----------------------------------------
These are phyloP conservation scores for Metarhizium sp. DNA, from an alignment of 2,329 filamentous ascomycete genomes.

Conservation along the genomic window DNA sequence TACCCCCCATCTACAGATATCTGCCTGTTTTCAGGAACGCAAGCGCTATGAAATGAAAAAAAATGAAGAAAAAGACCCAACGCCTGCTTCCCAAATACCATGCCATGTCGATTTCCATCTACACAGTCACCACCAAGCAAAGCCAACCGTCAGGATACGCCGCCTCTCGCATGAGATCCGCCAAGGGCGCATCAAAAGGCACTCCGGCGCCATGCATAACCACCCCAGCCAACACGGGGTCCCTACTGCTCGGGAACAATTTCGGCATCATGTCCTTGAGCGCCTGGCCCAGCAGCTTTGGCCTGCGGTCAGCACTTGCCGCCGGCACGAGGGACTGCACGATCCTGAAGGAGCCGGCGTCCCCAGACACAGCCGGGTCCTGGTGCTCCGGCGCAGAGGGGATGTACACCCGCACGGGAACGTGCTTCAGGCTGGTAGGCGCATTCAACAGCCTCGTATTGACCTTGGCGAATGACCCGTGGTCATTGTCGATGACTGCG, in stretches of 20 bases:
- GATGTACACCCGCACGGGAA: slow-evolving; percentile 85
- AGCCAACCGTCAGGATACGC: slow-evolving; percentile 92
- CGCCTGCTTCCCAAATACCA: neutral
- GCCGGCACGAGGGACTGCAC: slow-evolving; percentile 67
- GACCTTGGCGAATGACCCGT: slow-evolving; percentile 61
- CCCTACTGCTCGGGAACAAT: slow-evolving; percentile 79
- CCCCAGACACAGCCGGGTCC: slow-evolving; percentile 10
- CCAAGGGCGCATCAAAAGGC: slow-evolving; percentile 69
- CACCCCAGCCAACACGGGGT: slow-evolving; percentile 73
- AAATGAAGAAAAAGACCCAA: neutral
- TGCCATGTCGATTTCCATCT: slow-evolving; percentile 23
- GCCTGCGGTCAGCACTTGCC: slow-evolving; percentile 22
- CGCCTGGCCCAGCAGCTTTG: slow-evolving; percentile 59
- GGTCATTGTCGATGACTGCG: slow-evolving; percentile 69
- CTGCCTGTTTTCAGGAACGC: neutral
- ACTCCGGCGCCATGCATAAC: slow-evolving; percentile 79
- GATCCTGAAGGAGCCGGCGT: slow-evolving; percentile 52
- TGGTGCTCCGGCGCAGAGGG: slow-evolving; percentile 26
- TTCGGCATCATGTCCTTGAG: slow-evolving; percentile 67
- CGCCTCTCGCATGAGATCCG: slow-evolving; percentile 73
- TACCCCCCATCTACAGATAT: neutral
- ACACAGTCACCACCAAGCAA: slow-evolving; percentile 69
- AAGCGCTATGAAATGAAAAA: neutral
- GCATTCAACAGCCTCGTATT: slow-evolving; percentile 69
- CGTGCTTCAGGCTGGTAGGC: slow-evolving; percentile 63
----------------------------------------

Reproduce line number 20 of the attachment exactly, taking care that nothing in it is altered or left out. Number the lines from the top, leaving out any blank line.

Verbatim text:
- TGGTGCTCCGGCGCAGAGGG: slow-evolving; percentile 26